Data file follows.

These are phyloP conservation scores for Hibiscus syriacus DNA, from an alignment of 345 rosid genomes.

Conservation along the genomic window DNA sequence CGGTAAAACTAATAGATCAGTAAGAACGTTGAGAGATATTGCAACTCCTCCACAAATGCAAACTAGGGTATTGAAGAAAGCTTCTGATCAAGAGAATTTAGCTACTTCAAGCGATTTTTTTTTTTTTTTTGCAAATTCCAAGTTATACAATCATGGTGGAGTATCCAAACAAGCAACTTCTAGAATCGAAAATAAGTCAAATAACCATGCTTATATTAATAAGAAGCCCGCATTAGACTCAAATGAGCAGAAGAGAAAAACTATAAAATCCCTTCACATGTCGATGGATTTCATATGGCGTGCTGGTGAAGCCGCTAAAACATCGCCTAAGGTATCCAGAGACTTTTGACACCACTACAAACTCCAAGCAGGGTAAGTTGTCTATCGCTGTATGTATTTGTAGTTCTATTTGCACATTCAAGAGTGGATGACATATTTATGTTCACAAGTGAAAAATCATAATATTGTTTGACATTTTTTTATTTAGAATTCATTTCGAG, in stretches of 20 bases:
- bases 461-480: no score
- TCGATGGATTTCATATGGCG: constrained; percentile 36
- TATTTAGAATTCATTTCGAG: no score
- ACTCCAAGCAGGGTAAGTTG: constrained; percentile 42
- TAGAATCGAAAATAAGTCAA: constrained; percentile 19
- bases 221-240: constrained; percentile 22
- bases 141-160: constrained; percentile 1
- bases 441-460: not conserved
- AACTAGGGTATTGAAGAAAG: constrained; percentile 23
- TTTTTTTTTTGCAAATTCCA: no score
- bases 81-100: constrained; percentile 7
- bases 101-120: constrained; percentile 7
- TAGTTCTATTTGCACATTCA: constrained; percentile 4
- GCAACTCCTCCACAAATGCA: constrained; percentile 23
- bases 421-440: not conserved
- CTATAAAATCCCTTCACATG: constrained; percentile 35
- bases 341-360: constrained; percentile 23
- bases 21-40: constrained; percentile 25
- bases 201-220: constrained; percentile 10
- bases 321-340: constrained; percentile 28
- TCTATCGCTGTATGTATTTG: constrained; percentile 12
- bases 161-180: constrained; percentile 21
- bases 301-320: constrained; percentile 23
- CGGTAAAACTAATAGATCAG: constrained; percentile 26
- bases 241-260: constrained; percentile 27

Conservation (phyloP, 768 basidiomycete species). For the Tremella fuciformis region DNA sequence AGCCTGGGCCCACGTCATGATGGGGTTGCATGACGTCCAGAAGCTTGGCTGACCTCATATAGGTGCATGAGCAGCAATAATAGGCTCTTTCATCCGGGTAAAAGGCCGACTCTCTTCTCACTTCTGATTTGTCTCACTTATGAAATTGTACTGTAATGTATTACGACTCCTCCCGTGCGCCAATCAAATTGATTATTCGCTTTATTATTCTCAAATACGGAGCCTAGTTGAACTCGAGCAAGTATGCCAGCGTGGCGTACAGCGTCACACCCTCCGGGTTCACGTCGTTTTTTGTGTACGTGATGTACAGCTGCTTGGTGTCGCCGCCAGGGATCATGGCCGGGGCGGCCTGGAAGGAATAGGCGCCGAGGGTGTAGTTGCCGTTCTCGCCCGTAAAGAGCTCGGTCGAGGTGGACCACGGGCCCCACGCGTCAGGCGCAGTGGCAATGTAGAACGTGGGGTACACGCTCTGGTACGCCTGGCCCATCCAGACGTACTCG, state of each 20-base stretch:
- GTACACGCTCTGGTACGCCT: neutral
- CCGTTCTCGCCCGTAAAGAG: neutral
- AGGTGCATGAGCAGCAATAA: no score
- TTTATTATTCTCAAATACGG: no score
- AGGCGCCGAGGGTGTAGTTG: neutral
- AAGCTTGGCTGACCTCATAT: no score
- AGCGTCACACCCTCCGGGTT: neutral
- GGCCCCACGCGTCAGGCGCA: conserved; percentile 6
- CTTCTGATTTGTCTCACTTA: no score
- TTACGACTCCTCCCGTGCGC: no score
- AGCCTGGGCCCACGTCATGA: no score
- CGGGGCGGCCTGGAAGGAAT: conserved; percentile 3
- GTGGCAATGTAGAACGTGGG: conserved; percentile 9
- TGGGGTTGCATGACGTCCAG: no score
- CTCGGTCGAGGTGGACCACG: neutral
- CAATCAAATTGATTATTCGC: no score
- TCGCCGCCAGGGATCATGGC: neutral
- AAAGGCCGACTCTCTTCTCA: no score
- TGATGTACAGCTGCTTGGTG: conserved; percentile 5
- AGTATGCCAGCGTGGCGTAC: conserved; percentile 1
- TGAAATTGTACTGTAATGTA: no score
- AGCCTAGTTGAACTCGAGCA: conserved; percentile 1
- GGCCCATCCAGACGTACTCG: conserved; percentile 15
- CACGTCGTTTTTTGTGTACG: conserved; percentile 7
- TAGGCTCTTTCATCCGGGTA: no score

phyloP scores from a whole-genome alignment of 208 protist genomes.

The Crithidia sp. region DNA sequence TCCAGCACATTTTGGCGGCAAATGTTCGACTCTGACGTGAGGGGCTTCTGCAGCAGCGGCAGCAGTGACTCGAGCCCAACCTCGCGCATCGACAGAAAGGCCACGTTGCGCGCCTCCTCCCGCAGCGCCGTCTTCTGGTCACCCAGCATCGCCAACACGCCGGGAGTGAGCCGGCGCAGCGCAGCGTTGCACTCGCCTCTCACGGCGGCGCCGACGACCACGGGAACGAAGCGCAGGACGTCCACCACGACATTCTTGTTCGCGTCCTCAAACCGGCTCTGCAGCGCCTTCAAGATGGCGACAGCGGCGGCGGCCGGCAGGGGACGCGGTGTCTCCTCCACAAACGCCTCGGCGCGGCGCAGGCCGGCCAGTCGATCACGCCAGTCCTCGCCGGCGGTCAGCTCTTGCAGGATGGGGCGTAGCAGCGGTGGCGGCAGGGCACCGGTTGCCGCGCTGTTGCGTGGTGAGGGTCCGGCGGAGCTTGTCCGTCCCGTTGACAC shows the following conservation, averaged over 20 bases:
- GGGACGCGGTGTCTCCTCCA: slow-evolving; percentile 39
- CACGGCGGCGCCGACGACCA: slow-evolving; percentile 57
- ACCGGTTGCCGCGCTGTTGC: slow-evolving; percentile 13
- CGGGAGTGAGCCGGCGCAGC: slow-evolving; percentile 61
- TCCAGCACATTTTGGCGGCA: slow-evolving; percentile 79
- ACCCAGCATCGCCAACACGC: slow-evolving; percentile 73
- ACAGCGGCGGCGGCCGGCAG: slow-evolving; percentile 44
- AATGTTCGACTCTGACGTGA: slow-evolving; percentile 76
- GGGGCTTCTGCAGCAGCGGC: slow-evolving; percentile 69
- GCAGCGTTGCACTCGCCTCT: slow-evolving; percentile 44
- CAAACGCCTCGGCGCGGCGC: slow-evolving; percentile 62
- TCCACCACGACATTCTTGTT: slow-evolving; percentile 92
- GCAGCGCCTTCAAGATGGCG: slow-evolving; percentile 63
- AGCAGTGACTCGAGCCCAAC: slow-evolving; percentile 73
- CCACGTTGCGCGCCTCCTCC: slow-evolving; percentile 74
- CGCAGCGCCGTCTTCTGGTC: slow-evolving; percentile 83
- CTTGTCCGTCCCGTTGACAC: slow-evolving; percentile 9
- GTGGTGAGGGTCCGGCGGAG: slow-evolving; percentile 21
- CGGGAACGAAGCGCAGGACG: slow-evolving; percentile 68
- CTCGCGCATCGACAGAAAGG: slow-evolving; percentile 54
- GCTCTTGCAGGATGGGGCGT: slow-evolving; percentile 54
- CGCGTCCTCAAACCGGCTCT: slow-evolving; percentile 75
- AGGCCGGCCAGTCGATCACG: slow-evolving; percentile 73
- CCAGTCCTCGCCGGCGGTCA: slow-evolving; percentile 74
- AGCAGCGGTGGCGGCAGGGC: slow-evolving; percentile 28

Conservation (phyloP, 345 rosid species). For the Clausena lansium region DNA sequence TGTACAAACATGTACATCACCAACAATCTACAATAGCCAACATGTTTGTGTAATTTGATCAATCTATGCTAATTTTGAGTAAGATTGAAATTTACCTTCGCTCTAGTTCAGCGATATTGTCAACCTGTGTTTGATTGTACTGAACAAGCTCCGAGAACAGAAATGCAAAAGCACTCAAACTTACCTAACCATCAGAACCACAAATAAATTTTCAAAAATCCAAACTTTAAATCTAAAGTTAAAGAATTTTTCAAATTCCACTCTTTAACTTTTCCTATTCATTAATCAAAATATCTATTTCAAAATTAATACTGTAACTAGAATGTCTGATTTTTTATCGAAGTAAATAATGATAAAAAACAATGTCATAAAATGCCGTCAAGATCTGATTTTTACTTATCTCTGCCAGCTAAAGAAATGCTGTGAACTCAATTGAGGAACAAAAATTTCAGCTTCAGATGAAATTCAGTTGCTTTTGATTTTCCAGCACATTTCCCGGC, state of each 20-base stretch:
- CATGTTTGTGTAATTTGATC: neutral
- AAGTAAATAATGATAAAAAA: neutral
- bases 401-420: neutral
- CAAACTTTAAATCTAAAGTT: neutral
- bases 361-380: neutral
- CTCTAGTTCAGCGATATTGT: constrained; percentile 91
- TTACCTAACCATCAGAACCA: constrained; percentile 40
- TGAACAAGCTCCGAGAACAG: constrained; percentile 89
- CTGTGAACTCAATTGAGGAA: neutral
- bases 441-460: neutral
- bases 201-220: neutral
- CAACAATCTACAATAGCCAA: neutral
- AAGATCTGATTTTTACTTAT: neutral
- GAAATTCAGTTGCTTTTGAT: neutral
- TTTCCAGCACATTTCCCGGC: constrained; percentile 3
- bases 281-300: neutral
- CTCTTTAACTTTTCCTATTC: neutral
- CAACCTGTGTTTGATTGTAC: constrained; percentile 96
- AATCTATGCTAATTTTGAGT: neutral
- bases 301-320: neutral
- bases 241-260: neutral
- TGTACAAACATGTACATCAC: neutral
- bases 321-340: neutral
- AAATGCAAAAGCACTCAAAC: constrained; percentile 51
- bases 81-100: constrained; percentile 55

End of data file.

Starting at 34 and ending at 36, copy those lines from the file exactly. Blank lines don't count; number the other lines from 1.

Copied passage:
- AAGCTTGGCTGACCTCATAT: no score
- AGCGTCACACCCTCCGGGTT: neutral
- GGCCCCACGCGTCAGGCGCA: conserved; percentile 6